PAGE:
1 joined Kingston late in my working life after 35 years as an Engineering Officer in the RAF. My connection with aeroplanes stemmed from the fact that my father (WF Goose) was the Rolls~Royce 'rep' at the A&AEE, Martlesham Heath for all of the 1930s until it moved to Boscombe Down immediately before the 1939 45 war. I got really interested in aeroplanes in the mid 1930s when I was about 12 and I watched aircraft from the airfield boundary in my boarding school holidays. Occasionally my father would take me along for a closer look if there was anything special about. I clearly remember being taken to see the prototype Hurricane when it first arrived at Martlesharn in 1936. (I should mention that 'security' as we now known it was virtually non existent in those days, with the main Woodbridge Felixtowe road going right through the middle of the camp.)
On another occasion my father took me, and my younger brother who can vouch for the event, to watch some filming at Martlesham. I am uncertain of the date but it must have been
during the school summer holidays in 1937 or 1938 probably 1937 because politics would rule out the later date. We saw a single, silver painted Hurricane just standing there, starting, taxying out, flying very fast and aerobatically, landing and taxying back (perhaps more than once I'm not sure). It was being filmed by several very impressive cameras of a Hollywood company. I cannot remember its name, but it was a top one and if I had to guess it would be MGM.
I remember that it was a wonderful summer afternoon with just a few fair weather cumulus with some vertical development in the distance providing a perfect background to the flying the director was very excited because of what he had heard about British weather. The director himself was the film director of our youthful imagination short and stocky wearing breeches, brown leather boots with leggings and a rather flamboyant jacket. He smoked a large cigar while he commanded all the activity from a typical folding canvas 'director's chair'. His name was Elmer 'something'; I can't remember the initial or surname but the given name sticks because it was the first time I had come across it and it came, to me, to personify the schoolboy's idea of a 'Yank'. What is particularly annoying is that I was a keen autograph collector in those days and I got the director's autograph with full name, date, film company and the planned name of the film. I had the autograph book for years but it went missing during one of the many moves in my life.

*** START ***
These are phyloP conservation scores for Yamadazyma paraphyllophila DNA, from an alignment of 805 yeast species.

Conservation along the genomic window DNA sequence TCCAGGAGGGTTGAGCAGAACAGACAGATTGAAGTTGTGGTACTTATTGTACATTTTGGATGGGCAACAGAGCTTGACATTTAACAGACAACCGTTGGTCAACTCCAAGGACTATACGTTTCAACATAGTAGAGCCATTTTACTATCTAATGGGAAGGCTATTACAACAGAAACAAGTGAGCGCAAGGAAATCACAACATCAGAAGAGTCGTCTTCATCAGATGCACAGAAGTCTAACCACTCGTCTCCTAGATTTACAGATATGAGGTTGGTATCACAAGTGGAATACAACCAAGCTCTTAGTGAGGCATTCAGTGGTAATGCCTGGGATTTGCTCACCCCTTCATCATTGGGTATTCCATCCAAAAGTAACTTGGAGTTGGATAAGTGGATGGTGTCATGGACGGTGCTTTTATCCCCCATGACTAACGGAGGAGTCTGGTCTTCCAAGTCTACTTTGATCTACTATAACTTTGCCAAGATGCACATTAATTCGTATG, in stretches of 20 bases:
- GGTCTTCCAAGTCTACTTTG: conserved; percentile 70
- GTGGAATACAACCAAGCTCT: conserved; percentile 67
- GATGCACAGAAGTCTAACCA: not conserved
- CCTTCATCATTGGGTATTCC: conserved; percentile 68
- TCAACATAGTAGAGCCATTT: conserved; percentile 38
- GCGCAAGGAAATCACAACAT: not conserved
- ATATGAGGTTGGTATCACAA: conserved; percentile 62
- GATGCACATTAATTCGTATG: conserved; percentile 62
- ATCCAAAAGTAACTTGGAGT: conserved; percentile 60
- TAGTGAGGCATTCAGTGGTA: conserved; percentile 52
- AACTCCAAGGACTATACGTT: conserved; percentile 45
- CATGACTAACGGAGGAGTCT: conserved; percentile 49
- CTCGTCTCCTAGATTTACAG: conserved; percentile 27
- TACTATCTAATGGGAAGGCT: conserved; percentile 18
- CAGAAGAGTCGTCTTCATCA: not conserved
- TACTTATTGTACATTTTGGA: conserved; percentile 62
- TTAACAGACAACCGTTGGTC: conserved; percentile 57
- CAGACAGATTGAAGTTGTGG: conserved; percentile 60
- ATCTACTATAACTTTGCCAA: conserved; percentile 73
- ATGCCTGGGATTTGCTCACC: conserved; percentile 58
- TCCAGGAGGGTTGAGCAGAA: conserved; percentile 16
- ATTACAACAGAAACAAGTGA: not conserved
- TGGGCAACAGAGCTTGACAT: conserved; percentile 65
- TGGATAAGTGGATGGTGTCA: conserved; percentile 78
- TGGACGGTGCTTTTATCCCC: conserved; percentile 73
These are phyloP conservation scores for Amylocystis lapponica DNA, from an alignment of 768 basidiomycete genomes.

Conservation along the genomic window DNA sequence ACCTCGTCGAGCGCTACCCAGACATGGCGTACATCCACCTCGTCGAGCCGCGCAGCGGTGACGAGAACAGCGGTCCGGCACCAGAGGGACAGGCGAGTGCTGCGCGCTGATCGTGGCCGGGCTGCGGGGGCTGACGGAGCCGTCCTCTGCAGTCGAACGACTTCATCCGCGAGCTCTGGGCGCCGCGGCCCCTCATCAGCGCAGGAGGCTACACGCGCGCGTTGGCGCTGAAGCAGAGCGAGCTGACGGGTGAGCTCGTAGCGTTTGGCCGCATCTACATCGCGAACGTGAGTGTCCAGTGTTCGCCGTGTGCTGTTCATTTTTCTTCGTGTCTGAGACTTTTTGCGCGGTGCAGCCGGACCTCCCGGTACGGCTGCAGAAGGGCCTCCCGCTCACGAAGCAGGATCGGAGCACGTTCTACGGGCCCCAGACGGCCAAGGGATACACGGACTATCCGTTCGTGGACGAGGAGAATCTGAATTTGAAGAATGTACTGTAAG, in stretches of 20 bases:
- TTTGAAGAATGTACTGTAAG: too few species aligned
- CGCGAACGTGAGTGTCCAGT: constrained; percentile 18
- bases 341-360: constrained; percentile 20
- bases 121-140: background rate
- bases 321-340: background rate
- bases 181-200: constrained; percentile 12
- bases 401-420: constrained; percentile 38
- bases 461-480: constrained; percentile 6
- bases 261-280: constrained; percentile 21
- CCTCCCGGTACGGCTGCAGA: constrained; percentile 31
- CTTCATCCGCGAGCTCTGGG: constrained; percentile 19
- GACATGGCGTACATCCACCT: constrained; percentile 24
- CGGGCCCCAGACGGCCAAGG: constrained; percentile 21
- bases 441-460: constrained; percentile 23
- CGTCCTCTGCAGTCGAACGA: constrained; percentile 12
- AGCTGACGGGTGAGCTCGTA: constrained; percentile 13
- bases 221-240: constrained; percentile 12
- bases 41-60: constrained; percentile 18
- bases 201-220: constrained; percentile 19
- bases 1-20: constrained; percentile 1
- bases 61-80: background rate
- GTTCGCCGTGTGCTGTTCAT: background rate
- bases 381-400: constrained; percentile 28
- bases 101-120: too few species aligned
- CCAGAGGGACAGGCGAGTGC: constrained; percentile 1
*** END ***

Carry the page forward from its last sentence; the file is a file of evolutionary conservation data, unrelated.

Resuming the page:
I cannot remember, if I ever knew, the story of the film but it was to be a commercial film for public entertainment, possibly called The Shadow of the Wing" or something very similar. As far as I know the film was never released in the UK; the whole family was watching out for it, and I have never heard of or seen the film material being used. Whether after all this time the material still exists in a usable state must be very doubtful but it might be worthwhile for an enthusiast to follow it up. As a start, the filming must have had some special clearance in RAF/Air Ministry and Hawker circles for security and insurance, and to define who should do the flying, and do the paying and to whom. If the files on these matters still exist and could be traced (Public Records Office? any volunteers? Ed.) they might well lead further.
The whole episode seemed remarkable then and it seems even more remarkable now.